Tired of London, Tired of Life - One thing a day to do in London

A website about things to do in London

3 November 2010

Wander Middlesex Filter Beds

Now a nature reserve, which is part of the Lee Valley Regional Park, the original six Middlesex Filter Beds were created in 1852 in order to purify water for the surrounding areas and prevent Cholera, and were subsequently expanded. By 1969, the system of water cleaning had become outdated, with the building of the Coppermills Water Treatment Works in Walthamstow, and they were closed.


By the late eighties, they had been the responsibility of Thames Water for many years, and had become overgrown, but teeming with wildlife. Seven beds were leased to the Lee Valley Regional Park and they now form the Middlesex Filter Beds Nature Reserve.

The reed beds and other areas are, we are told, home to over 60 different species of bird, including Snipe, Reed Warblers and Sparrowhawk, and also amphibians such as toads, frogs and newts.

Though the wildlife is possibly better in summer, they are open all year round and are free to visit. For more, see here.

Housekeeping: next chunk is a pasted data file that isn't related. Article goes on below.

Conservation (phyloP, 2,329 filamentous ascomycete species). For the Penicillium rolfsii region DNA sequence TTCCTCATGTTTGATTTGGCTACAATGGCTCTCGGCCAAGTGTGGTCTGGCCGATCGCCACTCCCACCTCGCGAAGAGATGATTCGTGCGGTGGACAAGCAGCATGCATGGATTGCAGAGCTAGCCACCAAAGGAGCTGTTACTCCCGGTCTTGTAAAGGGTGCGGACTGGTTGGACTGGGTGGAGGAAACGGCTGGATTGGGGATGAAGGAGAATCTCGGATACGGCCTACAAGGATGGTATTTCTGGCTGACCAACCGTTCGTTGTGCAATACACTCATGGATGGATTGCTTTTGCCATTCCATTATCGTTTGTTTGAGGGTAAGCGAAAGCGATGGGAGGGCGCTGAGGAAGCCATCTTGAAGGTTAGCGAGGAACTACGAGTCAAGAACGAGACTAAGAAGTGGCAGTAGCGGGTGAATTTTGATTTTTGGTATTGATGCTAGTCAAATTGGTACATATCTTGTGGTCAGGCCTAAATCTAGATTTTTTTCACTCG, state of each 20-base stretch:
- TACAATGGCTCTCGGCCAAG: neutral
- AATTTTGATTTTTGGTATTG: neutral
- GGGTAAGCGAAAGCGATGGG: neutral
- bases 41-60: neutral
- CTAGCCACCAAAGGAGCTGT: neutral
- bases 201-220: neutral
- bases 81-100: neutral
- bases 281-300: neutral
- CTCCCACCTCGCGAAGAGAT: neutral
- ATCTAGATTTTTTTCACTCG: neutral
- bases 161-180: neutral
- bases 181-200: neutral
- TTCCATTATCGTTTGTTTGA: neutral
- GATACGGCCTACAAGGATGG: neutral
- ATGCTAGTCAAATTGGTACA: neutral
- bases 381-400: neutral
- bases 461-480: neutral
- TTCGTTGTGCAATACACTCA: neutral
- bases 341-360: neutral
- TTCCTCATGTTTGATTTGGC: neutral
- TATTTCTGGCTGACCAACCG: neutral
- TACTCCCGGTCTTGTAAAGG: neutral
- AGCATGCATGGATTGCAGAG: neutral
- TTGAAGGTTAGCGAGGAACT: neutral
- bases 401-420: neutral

6 comments:

  1. You know, I've been out to lee valley and never seen this. Quick, remedy this weekend. Thanks for the info

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  2. I hadn't either, until I took a bike ride out there on Sunday. Thanks for reminding me I can't spell LEE, as well!

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  3. Hi Tom, hope all is well! You have been listed in the top 20 london blogs by Wikio, I posted a sneaky peek at my blog which you can read here: http://www.thelondonfoodie.co.uk/2010/11/sneaky-preview-of-top-20-london-blogs.html

    Apologies for the link.

    Luiz @ The London Foodie

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  4. Oh I heard about these on an audio walk I have on MP3. Listen to them on the bus going to work. Great that I can see them before I get to do the walk itself. Thank You.
    http://londonwalks.libsyn.com/
    Just a fan of these walks. Not sure if you have seen/heard them before. Sorry for another link.

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  5. It is spelled both Lee and Lea. The Lee is the man-made channel and the Lea is the natural river course.

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